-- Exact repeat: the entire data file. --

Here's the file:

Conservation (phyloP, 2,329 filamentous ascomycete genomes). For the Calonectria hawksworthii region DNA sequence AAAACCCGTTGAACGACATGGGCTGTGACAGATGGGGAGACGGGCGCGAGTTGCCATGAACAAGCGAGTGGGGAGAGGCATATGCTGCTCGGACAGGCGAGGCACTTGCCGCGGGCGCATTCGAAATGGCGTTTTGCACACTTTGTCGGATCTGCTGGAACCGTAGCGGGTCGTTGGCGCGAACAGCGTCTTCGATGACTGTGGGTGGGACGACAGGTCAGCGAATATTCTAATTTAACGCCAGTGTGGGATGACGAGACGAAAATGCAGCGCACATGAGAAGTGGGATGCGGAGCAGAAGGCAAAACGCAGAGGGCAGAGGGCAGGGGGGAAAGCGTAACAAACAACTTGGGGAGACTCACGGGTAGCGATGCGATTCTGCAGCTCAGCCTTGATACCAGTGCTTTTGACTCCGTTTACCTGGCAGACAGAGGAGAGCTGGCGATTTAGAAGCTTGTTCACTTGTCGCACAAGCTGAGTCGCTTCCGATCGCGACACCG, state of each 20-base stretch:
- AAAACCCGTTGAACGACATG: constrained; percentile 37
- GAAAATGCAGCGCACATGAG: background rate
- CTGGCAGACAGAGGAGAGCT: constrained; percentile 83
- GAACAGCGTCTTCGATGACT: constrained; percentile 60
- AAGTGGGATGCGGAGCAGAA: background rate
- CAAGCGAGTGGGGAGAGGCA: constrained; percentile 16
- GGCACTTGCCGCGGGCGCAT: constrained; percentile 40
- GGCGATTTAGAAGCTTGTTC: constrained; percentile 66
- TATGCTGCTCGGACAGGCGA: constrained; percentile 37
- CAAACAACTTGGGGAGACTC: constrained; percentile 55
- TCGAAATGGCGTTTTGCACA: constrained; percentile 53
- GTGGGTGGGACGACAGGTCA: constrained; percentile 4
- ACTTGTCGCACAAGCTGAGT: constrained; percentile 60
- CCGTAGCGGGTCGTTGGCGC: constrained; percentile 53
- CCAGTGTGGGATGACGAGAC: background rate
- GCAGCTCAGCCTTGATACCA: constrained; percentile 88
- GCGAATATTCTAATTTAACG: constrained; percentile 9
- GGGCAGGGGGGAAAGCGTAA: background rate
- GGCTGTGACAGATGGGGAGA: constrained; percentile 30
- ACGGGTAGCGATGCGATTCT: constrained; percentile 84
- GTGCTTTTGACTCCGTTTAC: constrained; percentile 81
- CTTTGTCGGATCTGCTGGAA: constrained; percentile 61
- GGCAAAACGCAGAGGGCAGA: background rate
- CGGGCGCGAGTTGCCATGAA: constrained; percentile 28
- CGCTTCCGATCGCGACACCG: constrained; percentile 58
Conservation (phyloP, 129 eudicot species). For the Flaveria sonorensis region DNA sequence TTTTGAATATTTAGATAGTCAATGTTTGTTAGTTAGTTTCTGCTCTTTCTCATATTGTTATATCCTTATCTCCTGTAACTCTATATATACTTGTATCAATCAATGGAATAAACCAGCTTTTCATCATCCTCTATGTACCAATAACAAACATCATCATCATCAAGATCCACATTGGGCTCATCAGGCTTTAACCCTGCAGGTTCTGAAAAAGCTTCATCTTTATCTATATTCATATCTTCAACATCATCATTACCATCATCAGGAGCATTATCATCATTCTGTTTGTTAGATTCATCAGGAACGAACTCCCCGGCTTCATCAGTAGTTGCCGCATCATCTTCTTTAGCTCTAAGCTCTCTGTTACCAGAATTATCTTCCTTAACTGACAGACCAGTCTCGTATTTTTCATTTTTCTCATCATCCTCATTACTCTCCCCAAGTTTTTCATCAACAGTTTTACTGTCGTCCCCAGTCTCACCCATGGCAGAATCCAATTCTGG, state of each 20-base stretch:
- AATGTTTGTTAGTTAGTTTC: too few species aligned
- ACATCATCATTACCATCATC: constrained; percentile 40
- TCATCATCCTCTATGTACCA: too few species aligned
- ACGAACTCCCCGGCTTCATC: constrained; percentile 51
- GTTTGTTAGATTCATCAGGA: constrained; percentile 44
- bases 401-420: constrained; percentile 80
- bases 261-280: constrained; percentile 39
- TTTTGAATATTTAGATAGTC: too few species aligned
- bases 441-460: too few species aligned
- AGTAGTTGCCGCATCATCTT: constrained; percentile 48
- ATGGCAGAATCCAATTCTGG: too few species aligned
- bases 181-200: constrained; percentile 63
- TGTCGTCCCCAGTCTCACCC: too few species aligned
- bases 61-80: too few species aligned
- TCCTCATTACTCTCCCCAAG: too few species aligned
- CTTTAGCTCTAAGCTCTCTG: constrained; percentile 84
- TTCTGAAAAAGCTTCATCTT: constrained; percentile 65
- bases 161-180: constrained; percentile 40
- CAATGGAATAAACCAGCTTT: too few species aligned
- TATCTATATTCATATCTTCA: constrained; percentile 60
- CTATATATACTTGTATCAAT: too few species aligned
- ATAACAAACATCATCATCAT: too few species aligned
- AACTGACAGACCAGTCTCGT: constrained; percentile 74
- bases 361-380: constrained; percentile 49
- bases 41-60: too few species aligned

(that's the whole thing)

Conservation (phyloP, 2,329 filamentous ascomycete genomes). For the Calonectria hawksworthii region DNA sequence AAAACCCGTTGAACGACATGGGCTGTGACAGATGGGGAGACGGGCGCGAGTTGCCATGAACAAGCGAGTGGGGAGAGGCATATGCTGCTCGGACAGGCGAGGCACTTGCCGCGGGCGCATTCGAAATGGCGTTTTGCACACTTTGTCGGATCTGCTGGAACCGTAGCGGGTCGTTGGCGCGAACAGCGTCTTCGATGACTGTGGGTGGGACGACAGGTCAGCGAATATTCTAATTTAACGCCAGTGTGGGATGACGAGACGAAAATGCAGCGCACATGAGAAGTGGGATGCGGAGCAGAAGGCAAAACGCAGAGGGCAGAGGGCAGGGGGGAAAGCGTAACAAACAACTTGGGGAGACTCACGGGTAGCGATGCGATTCTGCAGCTCAGCCTTGATACCAGTGCTTTTGACTCCGTTTACCTGGCAGACAGAGGAGAGCTGGCGATTTAGAAGCTTGTTCACTTGTCGCACAAGCTGAGTCGCTTCCGATCGCGACACCG, state of each 20-base stretch:
- AAAACCCGTTGAACGACATG: constrained; percentile 37
- GAAAATGCAGCGCACATGAG: background rate
- CTGGCAGACAGAGGAGAGCT: constrained; percentile 83
- GAACAGCGTCTTCGATGACT: constrained; percentile 60
- AAGTGGGATGCGGAGCAGAA: background rate
- CAAGCGAGTGGGGAGAGGCA: constrained; percentile 16
- GGCACTTGCCGCGGGCGCAT: constrained; percentile 40
- GGCGATTTAGAAGCTTGTTC: constrained; percentile 66
- TATGCTGCTCGGACAGGCGA: constrained; percentile 37
- CAAACAACTTGGGGAGACTC: constrained; percentile 55
- TCGAAATGGCGTTTTGCACA: constrained; percentile 53
- GTGGGTGGGACGACAGGTCA: constrained; percentile 4
- ACTTGTCGCACAAGCTGAGT: constrained; percentile 60
- CCGTAGCGGGTCGTTGGCGC: constrained; percentile 53
- CCAGTGTGGGATGACGAGAC: background rate
- GCAGCTCAGCCTTGATACCA: constrained; percentile 88
- GCGAATATTCTAATTTAACG: constrained; percentile 9
- GGGCAGGGGGGAAAGCGTAA: background rate
- GGCTGTGACAGATGGGGAGA: constrained; percentile 30
- ACGGGTAGCGATGCGATTCT: constrained; percentile 84
- GTGCTTTTGACTCCGTTTAC: constrained; percentile 81
- CTTTGTCGGATCTGCTGGAA: constrained; percentile 61
- GGCAAAACGCAGAGGGCAGA: background rate
- CGGGCGCGAGTTGCCATGAA: constrained; percentile 28
- CGCTTCCGATCGCGACACCG: constrained; percentile 58
Conservation (phyloP, 129 eudicot species). For the Flaveria sonorensis region DNA sequence TTTTGAATATTTAGATAGTCAATGTTTGTTAGTTAGTTTCTGCTCTTTCTCATATTGTTATATCCTTATCTCCTGTAACTCTATATATACTTGTATCAATCAATGGAATAAACCAGCTTTTCATCATCCTCTATGTACCAATAACAAACATCATCATCATCAAGATCCACATTGGGCTCATCAGGCTTTAACCCTGCAGGTTCTGAAAAAGCTTCATCTTTATCTATATTCATATCTTCAACATCATCATTACCATCATCAGGAGCATTATCATCATTCTGTTTGTTAGATTCATCAGGAACGAACTCCCCGGCTTCATCAGTAGTTGCCGCATCATCTTCTTTAGCTCTAAGCTCTCTGTTACCAGAATTATCTTCCTTAACTGACAGACCAGTCTCGTATTTTTCATTTTTCTCATCATCCTCATTACTCTCCCCAAGTTTTTCATCAACAGTTTTACTGTCGTCCCCAGTCTCACCCATGGCAGAATCCAATTCTGG, state of each 20-base stretch:
- AATGTTTGTTAGTTAGTTTC: too few species aligned
- ACATCATCATTACCATCATC: constrained; percentile 40
- TCATCATCCTCTATGTACCA: too few species aligned
- ACGAACTCCCCGGCTTCATC: constrained; percentile 51
- GTTTGTTAGATTCATCAGGA: constrained; percentile 44
- bases 401-420: constrained; percentile 80
- bases 261-280: constrained; percentile 39
- TTTTGAATATTTAGATAGTC: too few species aligned
- bases 441-460: too few species aligned
- AGTAGTTGCCGCATCATCTT: constrained; percentile 48
- ATGGCAGAATCCAATTCTGG: too few species aligned
- bases 181-200: constrained; percentile 63
- TGTCGTCCCCAGTCTCACCC: too few species aligned
- bases 61-80: too few species aligned
- TCCTCATTACTCTCCCCAAG: too few species aligned
- CTTTAGCTCTAAGCTCTCTG: constrained; percentile 84
- TTCTGAAAAAGCTTCATCTT: constrained; percentile 65
- bases 161-180: constrained; percentile 40
- CAATGGAATAAACCAGCTTT: too few species aligned
- TATCTATATTCATATCTTCA: constrained; percentile 60
- CTATATATACTTGTATCAAT: too few species aligned
- ATAACAAACATCATCATCAT: too few species aligned
- AACTGACAGACCAGTCTCGT: constrained; percentile 74
- bases 361-380: constrained; percentile 49
- bases 41-60: too few species aligned